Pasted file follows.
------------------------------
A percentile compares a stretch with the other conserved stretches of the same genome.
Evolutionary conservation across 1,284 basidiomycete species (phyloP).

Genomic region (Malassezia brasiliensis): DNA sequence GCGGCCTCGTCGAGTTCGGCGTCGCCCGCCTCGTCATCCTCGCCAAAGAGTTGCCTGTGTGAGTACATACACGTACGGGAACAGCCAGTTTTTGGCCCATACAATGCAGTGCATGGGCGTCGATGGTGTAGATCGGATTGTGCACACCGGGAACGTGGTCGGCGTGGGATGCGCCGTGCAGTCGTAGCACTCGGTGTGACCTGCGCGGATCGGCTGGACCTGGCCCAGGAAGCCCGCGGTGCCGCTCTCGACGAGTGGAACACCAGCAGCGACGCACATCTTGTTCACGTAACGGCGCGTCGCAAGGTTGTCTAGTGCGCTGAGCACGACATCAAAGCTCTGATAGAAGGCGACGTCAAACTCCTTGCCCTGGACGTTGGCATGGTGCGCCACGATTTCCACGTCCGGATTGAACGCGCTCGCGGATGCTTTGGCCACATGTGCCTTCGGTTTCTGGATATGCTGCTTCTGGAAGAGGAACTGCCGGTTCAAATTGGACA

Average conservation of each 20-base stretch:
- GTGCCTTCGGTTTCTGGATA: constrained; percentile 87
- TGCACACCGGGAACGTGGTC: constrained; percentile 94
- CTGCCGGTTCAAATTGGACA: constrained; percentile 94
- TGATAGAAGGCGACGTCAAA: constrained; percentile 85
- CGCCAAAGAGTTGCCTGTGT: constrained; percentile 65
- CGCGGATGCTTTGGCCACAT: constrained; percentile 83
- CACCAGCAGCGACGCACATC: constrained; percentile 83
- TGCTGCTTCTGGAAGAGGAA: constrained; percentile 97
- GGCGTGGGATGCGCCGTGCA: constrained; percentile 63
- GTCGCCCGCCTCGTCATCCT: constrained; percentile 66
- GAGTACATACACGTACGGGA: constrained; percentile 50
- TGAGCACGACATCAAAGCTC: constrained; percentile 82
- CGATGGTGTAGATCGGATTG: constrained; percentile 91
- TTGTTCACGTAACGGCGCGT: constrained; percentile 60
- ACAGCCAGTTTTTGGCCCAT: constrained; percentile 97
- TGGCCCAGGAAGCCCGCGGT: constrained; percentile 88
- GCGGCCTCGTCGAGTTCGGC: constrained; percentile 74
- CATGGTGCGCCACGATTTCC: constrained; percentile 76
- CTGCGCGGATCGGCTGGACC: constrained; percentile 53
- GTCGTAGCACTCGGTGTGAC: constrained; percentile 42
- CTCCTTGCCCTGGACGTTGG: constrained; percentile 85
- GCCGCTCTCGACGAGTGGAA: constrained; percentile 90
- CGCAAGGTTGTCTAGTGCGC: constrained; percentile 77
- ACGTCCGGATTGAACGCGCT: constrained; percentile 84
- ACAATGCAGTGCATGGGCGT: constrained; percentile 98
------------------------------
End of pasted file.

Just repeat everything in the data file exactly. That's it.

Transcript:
A percentile compares a stretch with the other conserved stretches of the same genome.
Evolutionary conservation across 1,284 basidiomycete species (phyloP).

Genomic region (Malassezia brasiliensis): DNA sequence GCGGCCTCGTCGAGTTCGGCGTCGCCCGCCTCGTCATCCTCGCCAAAGAGTTGCCTGTGTGAGTACATACACGTACGGGAACAGCCAGTTTTTGGCCCATACAATGCAGTGCATGGGCGTCGATGGTGTAGATCGGATTGTGCACACCGGGAACGTGGTCGGCGTGGGATGCGCCGTGCAGTCGTAGCACTCGGTGTGACCTGCGCGGATCGGCTGGACCTGGCCCAGGAAGCCCGCGGTGCCGCTCTCGACGAGTGGAACACCAGCAGCGACGCACATCTTGTTCACGTAACGGCGCGTCGCAAGGTTGTCTAGTGCGCTGAGCACGACATCAAAGCTCTGATAGAAGGCGACGTCAAACTCCTTGCCCTGGACGTTGGCATGGTGCGCCACGATTTCCACGTCCGGATTGAACGCGCTCGCGGATGCTTTGGCCACATGTGCCTTCGGTTTCTGGATATGCTGCTTCTGGAAGAGGAACTGCCGGTTCAAATTGGACA

Average conservation of each 20-base stretch:
- GTGCCTTCGGTTTCTGGATA: constrained; percentile 87
- TGCACACCGGGAACGTGGTC: constrained; percentile 94
- CTGCCGGTTCAAATTGGACA: constrained; percentile 94
- TGATAGAAGGCGACGTCAAA: constrained; percentile 85
- CGCCAAAGAGTTGCCTGTGT: constrained; percentile 65
- CGCGGATGCTTTGGCCACAT: constrained; percentile 83
- CACCAGCAGCGACGCACATC: constrained; percentile 83
- TGCTGCTTCTGGAAGAGGAA: constrained; percentile 97
- GGCGTGGGATGCGCCGTGCA: constrained; percentile 63
- GTCGCCCGCCTCGTCATCCT: constrained; percentile 66
- GAGTACATACACGTACGGGA: constrained; percentile 50
- TGAGCACGACATCAAAGCTC: constrained; percentile 82
- CGATGGTGTAGATCGGATTG: constrained; percentile 91
- TTGTTCACGTAACGGCGCGT: constrained; percentile 60
- ACAGCCAGTTTTTGGCCCAT: constrained; percentile 97
- TGGCCCAGGAAGCCCGCGGT: constrained; percentile 88
- GCGGCCTCGTCGAGTTCGGC: constrained; percentile 74
- CATGGTGCGCCACGATTTCC: constrained; percentile 76
- CTGCGCGGATCGGCTGGACC: constrained; percentile 53
- GTCGTAGCACTCGGTGTGAC: constrained; percentile 42
- CTCCTTGCCCTGGACGTTGG: constrained; percentile 85
- GCCGCTCTCGACGAGTGGAA: constrained; percentile 90
- CGCAAGGTTGTCTAGTGCGC: constrained; percentile 77
- ACGTCCGGATTGAACGCGCT: constrained; percentile 84
- ACAATGCAGTGCATGGGCGT: constrained; percentile 98